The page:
Apr 23, 2019
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Ska lives!

Skank.

To some, this word might carry some less than positive connotations, however to me it represents nostalgia strung together by five simple letters.

Personally, the word’s first three letters summarize my very pivotal teenage developmental years.

“Ska,” if you didn’t know or simply forgot, is essentially a musical genre that seemingly combines reggae principles with rock or even punk principles.

The “skank” is the traditionally preferred form of dance that followers of this genre perform in circular mosh pits at their typically intimate ska venue of choice.

As a teenager going to see these bands perform, I would like to imagine that the sound waves that were resonating from the stage contained little notes that, while embarking on a journey to my senses, were hopping about in a jovial celebratory manner.

In my youth, this explanation alone could feed my curiosity when attempting to determine how a genre such as this can be so incredibly uplifting.

The traditional ska band is comprised of one or more guitarists who play relentless, yet addicting, repetitive off-beat patterns, a bassist who maintains a walking bass line and a horn section that varies in size and sound.

It’s no real surprise if these descriptions are not ringing a bell.

As the saying goes, “ska is dead.”

Individuals who contend that this statement is generally true have, at best, merely scratched the surface of ska as a genre.

When someone mentions ska music, a few contemporary bands might come to mind or even come up in casual conversation.

Reel Big Fish might be tossed about. So too might The Mighty Mighty Bosstones with their mainstream hit “The Impression that I Get,” or even Bradley Nowell’s legendary band Sublime.

While this modest list may contain some bands that you might have had a musical run-in with, it still does no justice to the argument that ska is very much alive.

While ska listeners are showering sweat in the mosh pits, it is not a mere cult genre that compels them.

Ska is actually an eclectic monster of a musical style whose roots are firmly planted in Jamaica around 1945.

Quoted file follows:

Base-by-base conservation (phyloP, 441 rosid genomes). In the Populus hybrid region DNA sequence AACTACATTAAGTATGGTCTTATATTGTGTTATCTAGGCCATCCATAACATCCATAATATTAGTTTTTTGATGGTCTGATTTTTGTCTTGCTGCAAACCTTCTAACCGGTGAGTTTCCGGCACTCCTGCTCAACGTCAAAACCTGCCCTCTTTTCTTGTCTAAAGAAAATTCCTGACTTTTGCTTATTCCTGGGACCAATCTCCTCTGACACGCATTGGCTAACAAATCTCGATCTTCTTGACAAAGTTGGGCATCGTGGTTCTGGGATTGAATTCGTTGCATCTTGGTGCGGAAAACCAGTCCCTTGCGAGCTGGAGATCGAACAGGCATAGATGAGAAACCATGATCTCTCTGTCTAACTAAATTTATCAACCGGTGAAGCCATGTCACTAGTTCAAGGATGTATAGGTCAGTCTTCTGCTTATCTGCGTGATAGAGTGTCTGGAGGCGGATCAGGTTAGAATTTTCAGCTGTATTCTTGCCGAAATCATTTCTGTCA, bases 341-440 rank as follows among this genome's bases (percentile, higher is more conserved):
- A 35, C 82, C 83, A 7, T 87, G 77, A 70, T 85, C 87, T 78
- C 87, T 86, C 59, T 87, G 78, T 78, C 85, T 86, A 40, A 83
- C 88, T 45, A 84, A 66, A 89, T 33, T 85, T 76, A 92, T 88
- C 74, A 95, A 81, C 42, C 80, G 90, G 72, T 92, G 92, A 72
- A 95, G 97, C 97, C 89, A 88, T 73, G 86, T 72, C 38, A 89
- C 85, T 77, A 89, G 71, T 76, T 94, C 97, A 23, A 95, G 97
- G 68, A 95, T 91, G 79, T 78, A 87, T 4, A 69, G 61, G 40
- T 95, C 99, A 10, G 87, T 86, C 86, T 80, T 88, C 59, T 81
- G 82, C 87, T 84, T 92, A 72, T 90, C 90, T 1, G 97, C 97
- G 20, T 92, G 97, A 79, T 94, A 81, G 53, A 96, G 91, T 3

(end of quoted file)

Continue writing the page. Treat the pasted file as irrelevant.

Establishing itself almost 20 years before its cousin genre reggae, ska arguably implements the musical techniques of jazz from the 1920s and even rock which was delivered to our ears only shortly after.

The fact of the matter is that ska music is one that we, in the Western world, have been inadvertently conditioned to love and know.

With a music as seemingly well-defined and established as this, one might ask how, then, it has faded into obscurity?

The answer is that ska music is popular and has always been.

However, it’s the listener’s inability to define the genre by way of sound that allows the musical style to be lost in a sea of contemporary garbage.

You see, ska music has a liquidity that enables it to envelope the characteristics of any popular genre, including punk or reggae or rock. It’s this elasticity that allowed many people to find some interest in ska music.

Perhaps it’s this same characteristic which has been ska’s undoing in the marketplace.

No one person can realistically remain a fan of ska due to its elasticity. The genre is so indistinct that the minute any one person finds a band that they can identify with, ska has completely departed from that band and gone a completely different avenue — one that may or may not interest that same person.

It’s ska’s ever-changing nature which both works to define, redefine, and eventually unpopularize the genre.

While this brief explanation may have shed some light on the “ska is dead” controversy, a constant in this ever-changing musical expression remains: whether you like it or not, ska is here, has always been here, and will continue to be here for a very long time.

If find yourself rejoicing about this fact, then celebrate by listening to some Streetlight Manifesto, RX Bandits, or even some Mad Caddies.

If not, then get over it.

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